6 Films that Explore Racism and the Experiences of Police in America

by John Bucher (@johnkbucher)

Some issues are tough to narrow down to a sound bite, despite our media’s best efforts. There are matters that shouldn’t be watered down. They deserve a story. The power of story allows us to communicate with each other in ways that defy the articulation of human language. Not all stories are designed so we can feel good. It’s been said that some stories are meant to comfort the disturbed and disturb the comfortable. Stories can cause us to empathize with those we don’t share backgrounds or experiences in common with.

The United States has recently been wading into deep waters that defy simple solutions. We have been called into nuanced discussions about racism and the role of authority in our culture. Storytellers have been exploring these ideas for a long time now. However, not all storytellers have had equal access to audiences in making their stories known. As we push ahead through the pain of disrespect, incivility, and violence, here are six films where storytellers have tried to provide insight into some of the areas we have been dialoguing about as a culture in recent days.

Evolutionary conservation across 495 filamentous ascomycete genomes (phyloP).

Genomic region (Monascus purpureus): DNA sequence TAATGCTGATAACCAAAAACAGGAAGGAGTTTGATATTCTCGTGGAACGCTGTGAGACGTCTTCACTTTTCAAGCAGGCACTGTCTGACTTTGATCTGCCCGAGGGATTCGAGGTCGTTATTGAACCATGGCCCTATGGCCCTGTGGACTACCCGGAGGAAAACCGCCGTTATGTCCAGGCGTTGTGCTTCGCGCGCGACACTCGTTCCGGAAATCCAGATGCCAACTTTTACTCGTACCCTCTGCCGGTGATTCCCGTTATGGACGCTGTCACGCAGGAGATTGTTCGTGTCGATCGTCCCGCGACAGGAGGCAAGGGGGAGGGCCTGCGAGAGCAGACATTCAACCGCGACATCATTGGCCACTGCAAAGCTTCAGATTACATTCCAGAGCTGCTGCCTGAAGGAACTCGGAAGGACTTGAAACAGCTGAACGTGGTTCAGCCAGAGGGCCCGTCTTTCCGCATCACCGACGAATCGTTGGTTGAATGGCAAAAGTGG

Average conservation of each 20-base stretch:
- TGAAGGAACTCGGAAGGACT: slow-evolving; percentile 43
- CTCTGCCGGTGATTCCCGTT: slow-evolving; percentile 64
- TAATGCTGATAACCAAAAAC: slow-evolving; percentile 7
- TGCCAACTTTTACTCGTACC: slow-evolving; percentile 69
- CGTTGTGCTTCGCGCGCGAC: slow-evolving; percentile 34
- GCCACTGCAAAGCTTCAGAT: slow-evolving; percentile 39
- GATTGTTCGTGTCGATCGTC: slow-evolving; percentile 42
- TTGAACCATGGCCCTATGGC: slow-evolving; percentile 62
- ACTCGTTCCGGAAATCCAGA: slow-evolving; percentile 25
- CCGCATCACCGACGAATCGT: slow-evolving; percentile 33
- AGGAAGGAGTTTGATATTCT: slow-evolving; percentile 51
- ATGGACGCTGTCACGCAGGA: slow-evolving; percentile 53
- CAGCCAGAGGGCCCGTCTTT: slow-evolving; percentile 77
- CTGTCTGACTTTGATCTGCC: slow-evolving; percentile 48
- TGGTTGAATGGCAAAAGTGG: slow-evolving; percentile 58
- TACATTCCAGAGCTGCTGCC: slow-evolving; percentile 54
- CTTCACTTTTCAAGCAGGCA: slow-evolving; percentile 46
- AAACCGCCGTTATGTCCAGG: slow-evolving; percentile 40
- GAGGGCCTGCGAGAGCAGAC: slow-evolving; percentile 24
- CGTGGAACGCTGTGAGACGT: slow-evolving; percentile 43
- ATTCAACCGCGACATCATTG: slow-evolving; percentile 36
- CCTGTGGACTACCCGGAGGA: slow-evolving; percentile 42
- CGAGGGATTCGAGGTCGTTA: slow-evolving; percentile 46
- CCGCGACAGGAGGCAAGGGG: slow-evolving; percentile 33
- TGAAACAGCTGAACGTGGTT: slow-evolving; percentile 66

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DO THE RIGHT THING

Spike Lee’s 1989 film caused controversy from the moment it was released. The story presented issues about the Black experience in America that many were completely unfamiliar with. Some praised the story as prophetic. Others criticized it as inciting violence. But everyone recognized it was important. For those who resonated with Mookie, the film’s protagonist, it represented the expression they had waited a lifetime to see conveyed. For those who resonated with Sal, the owner of the pizza shop, the film simply asked that they listen up. The issues presented and realism portrayed in this film are just as relevant today as they were twenty-five years ago.

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COLORS